Testosterone linked to ‘home court advantage’

By Ryan Mulloy
April 18, 2002

The “home field” advantage, recently explained by scientists as a matter of increased testosterone, is being considered by many schools, including our very own campus. In a recent study, scientists in London have learned that the increased production of the hormone testosterone may very well affect the performances of athletes and the demeanor of the fans.

Doctors Sandy Wolfson and Nick Neave of University of Northumbria, in England, have conducted several tests to determine what makes testosterone so detrimental to the “home field” advantage. The tests were mainly conducted in England with the sport of football, known as soccer in the United States of America.

Up until now, the relationship between testosterone and this advantage has all been met with speculation and opinions from sports fans. For the NBA, the finals and where the games are played is essential for a team. Sometimes, they can affect their win/loss record, depending upon their performance. For instance, the Philadelphia 76ers and the Los Angeles Lakers, who played in last season’s finals, were very concerned with where the games were played. While the first game was played in Los Angeles with Philadelphia winning, the future home games were won in the favor of the Lakers.

The same behavior of players can be used to describe the fans of sports as well. The tests conducted involved the separation of several sports fans and the testing of their saliva. After the conclusion of the games, the saliva was tested. The tests proved that male fans intensity increased as their teams won and decreased dramatically when they lost. According to a study by Physiological Behavior in 1998, the test proved that depending upon wins or losses by one’s team, there are undoubtedly physiological consequences that go beyond mood and self-esteem.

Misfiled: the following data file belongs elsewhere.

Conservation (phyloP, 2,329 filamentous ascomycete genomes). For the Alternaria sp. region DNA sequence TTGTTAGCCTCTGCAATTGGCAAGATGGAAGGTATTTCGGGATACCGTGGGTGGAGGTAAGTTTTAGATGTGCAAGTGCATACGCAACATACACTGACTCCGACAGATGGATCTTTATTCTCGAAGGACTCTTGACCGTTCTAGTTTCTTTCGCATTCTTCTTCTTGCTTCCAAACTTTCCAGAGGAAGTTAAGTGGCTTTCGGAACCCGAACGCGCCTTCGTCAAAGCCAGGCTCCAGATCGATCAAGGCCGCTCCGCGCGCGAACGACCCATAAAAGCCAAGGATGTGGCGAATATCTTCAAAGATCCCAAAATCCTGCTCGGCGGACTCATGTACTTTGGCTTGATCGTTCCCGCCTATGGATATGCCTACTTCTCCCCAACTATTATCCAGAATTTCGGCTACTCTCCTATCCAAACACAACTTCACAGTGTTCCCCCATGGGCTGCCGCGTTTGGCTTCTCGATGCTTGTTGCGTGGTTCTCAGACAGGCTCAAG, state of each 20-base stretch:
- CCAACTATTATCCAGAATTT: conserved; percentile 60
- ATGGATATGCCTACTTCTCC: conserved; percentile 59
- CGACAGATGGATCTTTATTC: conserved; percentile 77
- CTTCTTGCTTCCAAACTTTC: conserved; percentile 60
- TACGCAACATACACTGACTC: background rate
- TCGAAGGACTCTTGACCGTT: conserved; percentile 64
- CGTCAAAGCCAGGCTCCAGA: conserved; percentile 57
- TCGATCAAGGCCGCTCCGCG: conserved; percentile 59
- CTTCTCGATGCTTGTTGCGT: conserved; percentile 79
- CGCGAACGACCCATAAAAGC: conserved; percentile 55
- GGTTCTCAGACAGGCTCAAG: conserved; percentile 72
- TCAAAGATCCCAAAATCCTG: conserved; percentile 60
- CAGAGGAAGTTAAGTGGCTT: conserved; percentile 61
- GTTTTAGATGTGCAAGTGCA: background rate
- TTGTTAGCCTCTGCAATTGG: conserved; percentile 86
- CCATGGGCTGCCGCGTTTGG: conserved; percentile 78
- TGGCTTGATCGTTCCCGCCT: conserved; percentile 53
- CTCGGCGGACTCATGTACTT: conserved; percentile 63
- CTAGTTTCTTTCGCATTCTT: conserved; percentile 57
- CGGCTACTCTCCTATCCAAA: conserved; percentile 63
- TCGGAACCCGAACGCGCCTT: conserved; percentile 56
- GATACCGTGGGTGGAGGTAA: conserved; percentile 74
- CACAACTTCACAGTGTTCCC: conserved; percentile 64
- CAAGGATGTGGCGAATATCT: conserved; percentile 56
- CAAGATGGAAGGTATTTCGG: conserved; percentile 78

The increase of the production of testosterone in very much linked to animal behavior, Neave stated in his report. “Like other animals who guard and protect their home territory, footballers may feel more energetic, activated and assertive when faced with threats from out-groups.”

Darwin’s theory of evolution contains the basic concept of survival of the fittest. This is also linked closely to athletic performance due to testosterone. Hand-in-hand with the notion of animalistic behavior, Neave also stated that the players are like the animals, “fighting for their territory because it means so much to their survival.”

While there is still some question as to how women react to being on their home field, there is at least some explanation for the behavior of male athletes, their performance and their fans. Testosterone studies continue to shed some light on the performance of athletes and take drive them even hard to their success in the home town setting.

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Ryan Mulloy

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